Justin confirmed for best big bro.
This looks incredible, though I’ll keep a place in my heart for the old pre-rendered look.
That’s faulty logic. The game also doesn’t specify if Epona speaks French, but it never says she doesn’t speak it, right? Could be!
The dating sim aspect of ME has been pure pulp so far without any real depth. Adding a bunch more options is fine, but won’t really matter if it remains so superficial.
Is it not allowed to be sardonic?
The co-op characters are male because every single player is the male protagonist in their instance of the co-op missions. That’s it. That’s the whole reason. But feel free to misinterpret.
There’s barely any Dali in that trailer, the more pronounced references were to Twin Peaks.
So is Polygon ever getting a videoplayer that isn’t garbage?
Excellent article, and now I’m listening to Young Americans again.
Did you read my post? Just because you’re interacting with it doesn’t mean a fixed narrative choice like that shouldn’t be an option for the creators.
Ubisoft should have never taken an apologetic stance. In the co-op, everyone plays as the protagonist, who is a defined character, so no, there is no character customization. Instead they’ve opened the door to all sorts of criticism, no matter how contrived or unfounded.
I would hate to see every game that has a protagonist be able to pick your gender. MMOs, Animal Crossing, Saint’s Row, Mass Effect, anything explicitly designed and tailored around those kinds of choices? Yes, obviously!
The Last of Us, GTA, Uncharted, etc. – anything explicitly written for a specific character’s arc, be it pulp, satire or more in-depth? No. Just no.
This notion is as absurdly detrimental to the medium’s narrative value as reprinting literary classics with all the gender nouns switched. It serves no real value, cheapens the characters and makes it impossible to write something rooted in cultural realities regarding gender, be it progressive, regressive or simply neutral.
I wouldn’t worry about that, none of this is real outside of some pockets of the internet.
Any story with a defined male or female protagonist (so almost all stories in the history of mankind) have “excluded half the human population”. Diversity is great when the avatar is an expressive choice, but when the player is asked to play a role in a narrative it should be a complete non-issue. The only reason this game has been singled out is because of the developer’s comments being taken out of context. He should have never taken an apologetic stance and simply explained that in the co-op sections, each player will be the game’s protagonist in their experience and see random assassins for the other players. That’s all there is to it.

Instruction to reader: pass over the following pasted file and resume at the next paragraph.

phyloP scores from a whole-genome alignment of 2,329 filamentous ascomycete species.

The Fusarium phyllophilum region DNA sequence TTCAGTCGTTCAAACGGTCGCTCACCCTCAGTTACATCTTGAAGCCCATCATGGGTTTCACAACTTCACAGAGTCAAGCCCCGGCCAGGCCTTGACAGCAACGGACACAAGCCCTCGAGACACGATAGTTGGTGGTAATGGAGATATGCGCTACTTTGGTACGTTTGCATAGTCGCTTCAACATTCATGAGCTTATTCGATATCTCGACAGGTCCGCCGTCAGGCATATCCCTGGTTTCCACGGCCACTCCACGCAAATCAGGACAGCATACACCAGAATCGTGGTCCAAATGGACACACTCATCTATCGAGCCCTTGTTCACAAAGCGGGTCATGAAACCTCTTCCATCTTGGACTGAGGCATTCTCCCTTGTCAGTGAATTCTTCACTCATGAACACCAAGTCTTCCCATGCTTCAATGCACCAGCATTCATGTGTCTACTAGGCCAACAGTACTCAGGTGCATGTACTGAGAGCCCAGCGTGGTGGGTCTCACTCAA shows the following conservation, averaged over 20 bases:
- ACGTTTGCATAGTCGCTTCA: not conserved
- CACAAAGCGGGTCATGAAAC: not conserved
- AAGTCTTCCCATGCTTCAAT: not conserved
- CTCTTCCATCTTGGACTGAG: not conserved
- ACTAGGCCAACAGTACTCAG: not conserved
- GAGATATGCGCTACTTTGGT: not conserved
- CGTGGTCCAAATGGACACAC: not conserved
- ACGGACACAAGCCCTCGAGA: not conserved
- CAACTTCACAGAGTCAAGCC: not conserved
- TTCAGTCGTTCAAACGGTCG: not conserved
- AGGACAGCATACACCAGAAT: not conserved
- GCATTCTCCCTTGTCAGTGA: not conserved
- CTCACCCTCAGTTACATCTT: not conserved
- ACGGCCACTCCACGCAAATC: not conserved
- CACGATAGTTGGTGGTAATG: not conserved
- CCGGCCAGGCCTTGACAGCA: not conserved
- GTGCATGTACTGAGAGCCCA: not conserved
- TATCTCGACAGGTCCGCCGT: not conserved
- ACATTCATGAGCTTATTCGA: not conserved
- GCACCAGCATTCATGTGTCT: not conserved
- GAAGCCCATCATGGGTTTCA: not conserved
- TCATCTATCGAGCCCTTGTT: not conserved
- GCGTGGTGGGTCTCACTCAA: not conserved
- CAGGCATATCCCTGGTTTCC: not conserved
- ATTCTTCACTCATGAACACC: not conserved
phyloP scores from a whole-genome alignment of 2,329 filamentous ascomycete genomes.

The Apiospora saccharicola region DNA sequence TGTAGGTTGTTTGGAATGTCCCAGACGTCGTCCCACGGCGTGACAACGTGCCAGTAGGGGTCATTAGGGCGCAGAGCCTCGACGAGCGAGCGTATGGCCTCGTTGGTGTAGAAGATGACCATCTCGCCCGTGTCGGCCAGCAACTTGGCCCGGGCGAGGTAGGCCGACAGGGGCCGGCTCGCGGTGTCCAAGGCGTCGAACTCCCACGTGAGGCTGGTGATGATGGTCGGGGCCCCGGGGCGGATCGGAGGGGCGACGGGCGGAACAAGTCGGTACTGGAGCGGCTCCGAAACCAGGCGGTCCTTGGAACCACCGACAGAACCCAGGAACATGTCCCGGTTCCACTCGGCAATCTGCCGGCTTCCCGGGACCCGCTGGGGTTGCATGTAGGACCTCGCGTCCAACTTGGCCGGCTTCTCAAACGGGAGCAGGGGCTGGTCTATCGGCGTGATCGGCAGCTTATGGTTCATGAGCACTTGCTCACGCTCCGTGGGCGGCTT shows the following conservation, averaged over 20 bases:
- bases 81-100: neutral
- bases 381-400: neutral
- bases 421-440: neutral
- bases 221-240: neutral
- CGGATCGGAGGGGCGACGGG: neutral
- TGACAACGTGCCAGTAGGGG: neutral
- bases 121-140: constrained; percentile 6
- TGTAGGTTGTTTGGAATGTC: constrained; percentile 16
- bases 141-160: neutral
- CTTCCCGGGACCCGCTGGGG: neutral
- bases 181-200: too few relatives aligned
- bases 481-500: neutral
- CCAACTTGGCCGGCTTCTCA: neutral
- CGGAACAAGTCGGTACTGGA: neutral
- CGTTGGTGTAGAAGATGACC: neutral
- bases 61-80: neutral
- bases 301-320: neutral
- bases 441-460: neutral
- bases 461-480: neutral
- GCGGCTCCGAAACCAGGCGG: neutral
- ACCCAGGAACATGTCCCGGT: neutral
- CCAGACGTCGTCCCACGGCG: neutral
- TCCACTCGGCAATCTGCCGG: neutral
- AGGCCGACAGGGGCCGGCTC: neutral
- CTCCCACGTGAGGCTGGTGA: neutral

The discussion on the need for more diverse protagonists is different from this non-issue.
We can thank Mario for this really.
I think that’s kind of unfair, as the Booker/Comstock duality is a more personalized look at the issue of absolutism in any self-imposed narrative. One foregoes the right of absolution and lives in guilt and the other takes the baptism as an excuse to validate all of his choices by demonizing the other parties. The game certainly never abandoned its themes, it just shifted from a societal angle to a personal one, and never resorts to a fully black and white depiction of its characters.
The “angry black woman” in Snowpiercer was equally stereotypical to Daisy Fitzroy. The only difference is one panders to the notion of the angelic, righteous oppressed, and the other turns that cliche on its head.
Guess which one people took offense with. It’s so blatantly hypocritical it’s hilarious. No one actually thinks Tanya was well written, right? It was cliched, sappy and boring.
The movie was alright, but it felt cheap in spots, and completely went off the rails at the end (ho ho ho).
My biggest gripe with this article is comparing the pacing of a movie to a game and expecting that to be valid. Infinite used the FPS gameplay as a cruth for pacing, I would never deny that, but it’s also pretty integral characterization for Booker who is more than just an avatar or power fantasy. Nevertheless the game could have done with a more dynamic, open-ended design like shown in the 2011 E3 demo, which felt more like a true successor to the Shock heritage. These are all valid criticisms.
But simply pointing to a dystopic movie and going “see? Like that!” offers nothing. A movie’s pacing is inherently static. A game has to create conditions and perimeters for possible pacing. There is really not a lot of value this comparison.
The scene with the butcher knifes and the fish was far more juvenile and pulpy than Bioshock ever was, and only detracted from the weight it was trying to convey. Point being that if you want to call Infinite hamfisted and praise Snowpiercer I think you have a double standard or can’t take the context of the medium into account.